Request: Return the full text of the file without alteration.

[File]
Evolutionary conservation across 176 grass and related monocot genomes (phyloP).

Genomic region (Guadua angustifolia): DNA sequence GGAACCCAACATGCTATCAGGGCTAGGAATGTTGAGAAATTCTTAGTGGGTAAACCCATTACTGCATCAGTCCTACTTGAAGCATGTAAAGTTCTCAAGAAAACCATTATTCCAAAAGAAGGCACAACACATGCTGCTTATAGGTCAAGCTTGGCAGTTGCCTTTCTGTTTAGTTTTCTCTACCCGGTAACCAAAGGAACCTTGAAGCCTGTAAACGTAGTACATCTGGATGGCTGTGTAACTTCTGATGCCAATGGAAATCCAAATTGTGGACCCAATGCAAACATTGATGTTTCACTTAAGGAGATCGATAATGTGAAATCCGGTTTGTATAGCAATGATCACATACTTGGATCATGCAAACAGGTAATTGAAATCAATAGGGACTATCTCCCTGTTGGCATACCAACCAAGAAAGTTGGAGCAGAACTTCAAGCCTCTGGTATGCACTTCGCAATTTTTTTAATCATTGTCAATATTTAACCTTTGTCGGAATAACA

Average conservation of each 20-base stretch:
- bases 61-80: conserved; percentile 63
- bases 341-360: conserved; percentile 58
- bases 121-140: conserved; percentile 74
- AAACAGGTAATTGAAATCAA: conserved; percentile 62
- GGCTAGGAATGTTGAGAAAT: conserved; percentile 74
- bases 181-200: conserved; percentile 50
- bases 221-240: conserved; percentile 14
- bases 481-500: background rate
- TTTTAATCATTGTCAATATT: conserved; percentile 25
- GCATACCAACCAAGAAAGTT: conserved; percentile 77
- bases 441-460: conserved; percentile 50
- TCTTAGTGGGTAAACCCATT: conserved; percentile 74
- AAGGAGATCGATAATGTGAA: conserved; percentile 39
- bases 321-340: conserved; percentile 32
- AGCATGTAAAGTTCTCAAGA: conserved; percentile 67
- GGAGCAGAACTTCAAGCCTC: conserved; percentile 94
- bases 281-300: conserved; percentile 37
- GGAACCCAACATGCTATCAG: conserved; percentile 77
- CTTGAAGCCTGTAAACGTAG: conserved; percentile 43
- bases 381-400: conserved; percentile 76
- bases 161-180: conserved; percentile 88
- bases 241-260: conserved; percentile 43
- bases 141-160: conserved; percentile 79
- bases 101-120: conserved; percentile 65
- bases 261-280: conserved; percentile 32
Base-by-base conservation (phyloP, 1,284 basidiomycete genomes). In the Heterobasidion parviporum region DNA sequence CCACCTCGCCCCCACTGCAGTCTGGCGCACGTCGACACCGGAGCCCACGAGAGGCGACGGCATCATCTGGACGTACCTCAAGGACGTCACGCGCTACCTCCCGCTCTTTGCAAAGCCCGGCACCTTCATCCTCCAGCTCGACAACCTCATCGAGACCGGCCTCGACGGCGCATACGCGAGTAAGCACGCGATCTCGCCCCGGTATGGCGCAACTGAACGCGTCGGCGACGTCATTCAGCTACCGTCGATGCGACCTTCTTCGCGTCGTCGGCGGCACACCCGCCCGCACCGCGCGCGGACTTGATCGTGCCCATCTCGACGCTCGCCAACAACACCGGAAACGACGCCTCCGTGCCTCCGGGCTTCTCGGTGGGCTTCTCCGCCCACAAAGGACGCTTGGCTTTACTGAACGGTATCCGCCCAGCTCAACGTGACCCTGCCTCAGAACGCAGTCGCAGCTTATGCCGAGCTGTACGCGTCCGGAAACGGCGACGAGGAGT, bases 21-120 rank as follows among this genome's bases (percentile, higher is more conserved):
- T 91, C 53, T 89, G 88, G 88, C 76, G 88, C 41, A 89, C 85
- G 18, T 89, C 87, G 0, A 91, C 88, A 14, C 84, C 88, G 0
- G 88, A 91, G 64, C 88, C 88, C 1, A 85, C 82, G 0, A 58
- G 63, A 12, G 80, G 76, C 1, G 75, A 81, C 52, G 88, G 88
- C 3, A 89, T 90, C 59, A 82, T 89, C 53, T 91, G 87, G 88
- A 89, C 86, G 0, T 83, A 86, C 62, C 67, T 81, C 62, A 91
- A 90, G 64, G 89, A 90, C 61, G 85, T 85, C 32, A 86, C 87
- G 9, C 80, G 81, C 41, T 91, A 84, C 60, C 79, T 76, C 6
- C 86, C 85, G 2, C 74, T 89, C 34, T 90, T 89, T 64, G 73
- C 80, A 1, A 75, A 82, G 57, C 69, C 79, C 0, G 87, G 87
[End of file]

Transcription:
Evolutionary conservation across 176 grass and related monocot genomes (phyloP).

Genomic region (Guadua angustifolia): DNA sequence GGAACCCAACATGCTATCAGGGCTAGGAATGTTGAGAAATTCTTAGTGGGTAAACCCATTACTGCATCAGTCCTACTTGAAGCATGTAAAGTTCTCAAGAAAACCATTATTCCAAAAGAAGGCACAACACATGCTGCTTATAGGTCAAGCTTGGCAGTTGCCTTTCTGTTTAGTTTTCTCTACCCGGTAACCAAAGGAACCTTGAAGCCTGTAAACGTAGTACATCTGGATGGCTGTGTAACTTCTGATGCCAATGGAAATCCAAATTGTGGACCCAATGCAAACATTGATGTTTCACTTAAGGAGATCGATAATGTGAAATCCGGTTTGTATAGCAATGATCACATACTTGGATCATGCAAACAGGTAATTGAAATCAATAGGGACTATCTCCCTGTTGGCATACCAACCAAGAAAGTTGGAGCAGAACTTCAAGCCTCTGGTATGCACTTCGCAATTTTTTTAATCATTGTCAATATTTAACCTTTGTCGGAATAACA

Average conservation of each 20-base stretch:
- bases 61-80: conserved; percentile 63
- bases 341-360: conserved; percentile 58
- bases 121-140: conserved; percentile 74
- AAACAGGTAATTGAAATCAA: conserved; percentile 62
- GGCTAGGAATGTTGAGAAAT: conserved; percentile 74
- bases 181-200: conserved; percentile 50
- bases 221-240: conserved; percentile 14
- bases 481-500: background rate
- TTTTAATCATTGTCAATATT: conserved; percentile 25
- GCATACCAACCAAGAAAGTT: conserved; percentile 77
- bases 441-460: conserved; percentile 50
- TCTTAGTGGGTAAACCCATT: conserved; percentile 74
- AAGGAGATCGATAATGTGAA: conserved; percentile 39
- bases 321-340: conserved; percentile 32
- AGCATGTAAAGTTCTCAAGA: conserved; percentile 67
- GGAGCAGAACTTCAAGCCTC: conserved; percentile 94
- bases 281-300: conserved; percentile 37
- GGAACCCAACATGCTATCAG: conserved; percentile 77
- CTTGAAGCCTGTAAACGTAG: conserved; percentile 43
- bases 381-400: conserved; percentile 76
- bases 161-180: conserved; percentile 88
- bases 241-260: conserved; percentile 43
- bases 141-160: conserved; percentile 79
- bases 101-120: conserved; percentile 65
- bases 261-280: conserved; percentile 32
Base-by-base conservation (phyloP, 1,284 basidiomycete genomes). In the Heterobasidion parviporum region DNA sequence CCACCTCGCCCCCACTGCAGTCTGGCGCACGTCGACACCGGAGCCCACGAGAGGCGACGGCATCATCTGGACGTACCTCAAGGACGTCACGCGCTACCTCCCGCTCTTTGCAAAGCCCGGCACCTTCATCCTCCAGCTCGACAACCTCATCGAGACCGGCCTCGACGGCGCATACGCGAGTAAGCACGCGATCTCGCCCCGGTATGGCGCAACTGAACGCGTCGGCGACGTCATTCAGCTACCGTCGATGCGACCTTCTTCGCGTCGTCGGCGGCACACCCGCCCGCACCGCGCGCGGACTTGATCGTGCCCATCTCGACGCTCGCCAACAACACCGGAAACGACGCCTCCGTGCCTCCGGGCTTCTCGGTGGGCTTCTCCGCCCACAAAGGACGCTTGGCTTTACTGAACGGTATCCGCCCAGCTCAACGTGACCCTGCCTCAGAACGCAGTCGCAGCTTATGCCGAGCTGTACGCGTCCGGAAACGGCGACGAGGAGT, bases 21-120 rank as follows among this genome's bases (percentile, higher is more conserved):
- T 91, C 53, T 89, G 88, G 88, C 76, G 88, C 41, A 89, C 85
- G 18, T 89, C 87, G 0, A 91, C 88, A 14, C 84, C 88, G 0
- G 88, A 91, G 64, C 88, C 88, C 1, A 85, C 82, G 0, A 58
- G 63, A 12, G 80, G 76, C 1, G 75, A 81, C 52, G 88, G 88
- C 3, A 89, T 90, C 59, A 82, T 89, C 53, T 91, G 87, G 88
- A 89, C 86, G 0, T 83, A 86, C 62, C 67, T 81, C 62, A 91
- A 90, G 64, G 89, A 90, C 61, G 85, T 85, C 32, A 86, C 87
- G 9, C 80, G 81, C 41, T 91, A 84, C 60, C 79, T 76, C 6
- C 86, C 85, G 2, C 74, T 89, C 34, T 90, T 89, T 64, G 73
- C 80, A 1, A 75, A 82, G 57, C 69, C 79, C 0, G 87, G 87